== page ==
Where Good Ideas Come From

Monday, October 18, 2010

Steven Johnson looks into what sparks brilliant ideas and how innovation happens. In Where Good Ideas Come From, he tells the exciting and encouraging story of how we generate the ideas that push our careers, our lives, our society, and our culture forward.


Steven Johnson

Comments [11]


One of the smallest particles of our physical world has a double name because it was posited & searched for by two different groups of physicists simultaneously. One group called it J, the other called it Psi. Neither group was willing to concede in the naming, and hence the particle is called the J/Psi particle. Not a technology, but still humorous.

Oct. 18 2010 01:32 PM
JOE from New York

Hi Leonard,

Very intersting subject, I'd like to hear this guy again.

Also is it possible to get a 2 hour show on Jacque Fresco ideas.


Oct. 18 2010 12:42 PM
Mike C. from Tribeca

A most interesting segment. Please have this guest on again, Leonard.

Oct. 18 2010 12:41 PM
jgarbuz from Queens

Next stop, "Brave New World" as prophesied by Aldous Huxley in the late 1930s. Children produced in test tubes, and variegated by IQ for different occupational castes. Abolition of marriage and that quaint cottage industry "family system" of producing and rearing children, replaced by well managed corporate demographic controls. Legal soma drugs for everyone. We're getting there.

Oct. 18 2010 12:39 PM
greg blonder

There are actually THREE different kinds of technology diffusion. Where there is an existing distribution network (e.g. the web or electricity) then new ideas can emerge in a year or two. When the idea requires new principles converted to practical manufacture, it takes 15-20 years. And if the network itself has to be built (say the the highway system) closer to 50 years. Entrepreneurs who ignore the lessons of technology diffusion rates, are often too early and thus doomed to fail.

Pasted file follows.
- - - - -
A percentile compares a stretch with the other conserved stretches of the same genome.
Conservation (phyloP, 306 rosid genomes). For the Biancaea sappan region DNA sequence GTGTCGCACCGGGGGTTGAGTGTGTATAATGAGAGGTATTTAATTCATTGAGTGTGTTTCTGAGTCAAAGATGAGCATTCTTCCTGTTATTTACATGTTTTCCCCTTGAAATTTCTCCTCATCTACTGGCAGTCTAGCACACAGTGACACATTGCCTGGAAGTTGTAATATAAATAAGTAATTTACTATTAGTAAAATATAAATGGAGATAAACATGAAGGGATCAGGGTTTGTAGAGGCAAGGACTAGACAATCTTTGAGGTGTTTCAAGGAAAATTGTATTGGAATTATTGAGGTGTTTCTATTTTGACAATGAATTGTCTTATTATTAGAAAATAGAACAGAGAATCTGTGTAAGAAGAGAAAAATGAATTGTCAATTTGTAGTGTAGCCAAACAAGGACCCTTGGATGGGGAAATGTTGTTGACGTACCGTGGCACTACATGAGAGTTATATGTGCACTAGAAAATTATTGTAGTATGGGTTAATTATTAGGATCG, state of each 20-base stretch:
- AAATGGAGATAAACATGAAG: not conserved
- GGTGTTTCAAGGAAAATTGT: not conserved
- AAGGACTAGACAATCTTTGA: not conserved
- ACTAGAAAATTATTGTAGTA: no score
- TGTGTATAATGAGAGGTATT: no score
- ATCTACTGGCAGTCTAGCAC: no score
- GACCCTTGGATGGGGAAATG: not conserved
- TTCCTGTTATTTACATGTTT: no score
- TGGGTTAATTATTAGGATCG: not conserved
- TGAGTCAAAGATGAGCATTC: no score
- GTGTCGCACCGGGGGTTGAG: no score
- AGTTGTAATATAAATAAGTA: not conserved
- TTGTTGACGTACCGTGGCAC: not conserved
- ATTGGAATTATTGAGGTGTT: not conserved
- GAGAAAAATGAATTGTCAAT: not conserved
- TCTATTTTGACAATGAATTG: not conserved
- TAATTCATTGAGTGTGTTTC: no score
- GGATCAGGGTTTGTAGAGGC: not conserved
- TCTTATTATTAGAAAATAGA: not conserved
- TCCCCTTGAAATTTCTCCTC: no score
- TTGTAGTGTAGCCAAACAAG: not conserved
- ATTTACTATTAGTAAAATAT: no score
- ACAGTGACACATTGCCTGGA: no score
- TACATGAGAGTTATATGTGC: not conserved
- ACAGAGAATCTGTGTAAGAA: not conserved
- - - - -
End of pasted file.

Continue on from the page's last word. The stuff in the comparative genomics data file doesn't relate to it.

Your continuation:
Oct. 18 2010 12:37 PM
joe from NYC

What does your guest think about Jacque Fresco's ideas ?

Oct. 18 2010 12:35 PM
John from Bushwick

This is a great topic for people looking to transform how business operates. Business leaders should open the dialogue among all employees to share ideas much like Google does. Check out the link to Steven Johnson's video on TED talks-

Oct. 18 2010 12:34 PM
Sainted_Mother from Harlem, NY

YES, DIVERSITY in large areas. EXACTLY the reverse of "if you can make it here, you'll make it anywhere" ... NICHE markets can survive in areas of large people concentrations.

Oct. 18 2010 12:29 PM


Oct. 18 2010 12:23 PM
Amy from Manhattan

I agree that great minds (like Newton & Leibniz on calculus) thinking alike depend on the existing background. Sometimes it seems as if the next step is waiting to be taken, & more than 1 person is working on that next step, like Volta & Galvani on the role of electicity in biology.

Oct. 18 2010 12:19 PM
Dr. Liz from East Village

I work for a certain local university, and believe me, sometimes it feels like an echo chamber: fashionable ideas are repeated ad nauseum and contradictory views are shouted down. If you want tenure, you have to play the game.

Oct. 18 2010 12:19 PM

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